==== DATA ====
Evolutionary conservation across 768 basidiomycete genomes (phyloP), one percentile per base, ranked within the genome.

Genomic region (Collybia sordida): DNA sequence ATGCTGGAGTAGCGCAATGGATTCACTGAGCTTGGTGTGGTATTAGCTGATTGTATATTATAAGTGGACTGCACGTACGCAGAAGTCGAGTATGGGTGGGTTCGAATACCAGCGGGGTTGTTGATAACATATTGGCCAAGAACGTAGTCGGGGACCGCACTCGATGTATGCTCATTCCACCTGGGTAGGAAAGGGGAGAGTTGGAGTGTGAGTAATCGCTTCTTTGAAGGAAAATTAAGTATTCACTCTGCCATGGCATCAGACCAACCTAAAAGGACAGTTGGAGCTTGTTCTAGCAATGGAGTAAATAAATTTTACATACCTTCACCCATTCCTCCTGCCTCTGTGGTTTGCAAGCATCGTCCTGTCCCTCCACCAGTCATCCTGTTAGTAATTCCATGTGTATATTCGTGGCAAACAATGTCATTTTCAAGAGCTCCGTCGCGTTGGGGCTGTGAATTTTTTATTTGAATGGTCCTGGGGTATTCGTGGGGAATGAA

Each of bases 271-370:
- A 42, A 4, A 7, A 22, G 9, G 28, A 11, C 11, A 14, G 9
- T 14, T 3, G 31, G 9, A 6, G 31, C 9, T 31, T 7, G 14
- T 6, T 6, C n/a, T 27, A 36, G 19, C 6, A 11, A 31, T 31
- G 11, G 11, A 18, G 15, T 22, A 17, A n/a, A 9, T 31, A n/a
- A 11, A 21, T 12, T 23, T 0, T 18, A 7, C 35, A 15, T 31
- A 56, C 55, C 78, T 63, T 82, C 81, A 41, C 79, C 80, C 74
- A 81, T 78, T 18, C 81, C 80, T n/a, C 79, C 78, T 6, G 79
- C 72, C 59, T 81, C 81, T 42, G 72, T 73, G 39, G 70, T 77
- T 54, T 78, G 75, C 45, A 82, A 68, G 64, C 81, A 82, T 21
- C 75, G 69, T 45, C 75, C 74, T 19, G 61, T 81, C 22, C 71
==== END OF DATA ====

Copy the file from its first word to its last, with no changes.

Evolutionary conservation across 768 basidiomycete genomes (phyloP), one percentile per base, ranked within the genome.

Genomic region (Collybia sordida): DNA sequence ATGCTGGAGTAGCGCAATGGATTCACTGAGCTTGGTGTGGTATTAGCTGATTGTATATTATAAGTGGACTGCACGTACGCAGAAGTCGAGTATGGGTGGGTTCGAATACCAGCGGGGTTGTTGATAACATATTGGCCAAGAACGTAGTCGGGGACCGCACTCGATGTATGCTCATTCCACCTGGGTAGGAAAGGGGAGAGTTGGAGTGTGAGTAATCGCTTCTTTGAAGGAAAATTAAGTATTCACTCTGCCATGGCATCAGACCAACCTAAAAGGACAGTTGGAGCTTGTTCTAGCAATGGAGTAAATAAATTTTACATACCTTCACCCATTCCTCCTGCCTCTGTGGTTTGCAAGCATCGTCCTGTCCCTCCACCAGTCATCCTGTTAGTAATTCCATGTGTATATTCGTGGCAAACAATGTCATTTTCAAGAGCTCCGTCGCGTTGGGGCTGTGAATTTTTTATTTGAATGGTCCTGGGGTATTCGTGGGGAATGAA

Each of bases 271-370:
- A 42, A 4, A 7, A 22, G 9, G 28, A 11, C 11, A 14, G 9
- T 14, T 3, G 31, G 9, A 6, G 31, C 9, T 31, T 7, G 14
- T 6, T 6, C n/a, T 27, A 36, G 19, C 6, A 11, A 31, T 31
- G 11, G 11, A 18, G 15, T 22, A 17, A n/a, A 9, T 31, A n/a
- A 11, A 21, T 12, T 23, T 0, T 18, A 7, C 35, A 15, T 31
- A 56, C 55, C 78, T 63, T 82, C 81, A 41, C 79, C 80, C 74
- A 81, T 78, T 18, C 81, C 80, T n/a, C 79, C 78, T 6, G 79
- C 72, C 59, T 81, C 81, T 42, G 72, T 73, G 39, G 70, T 77
- T 54, T 78, G 75, C 45, A 82, A 68, G 64, C 81, A 82, T 21
- C 75, G 69, T 45, C 75, C 74, T 19, G 61, T 81, C 22, C 71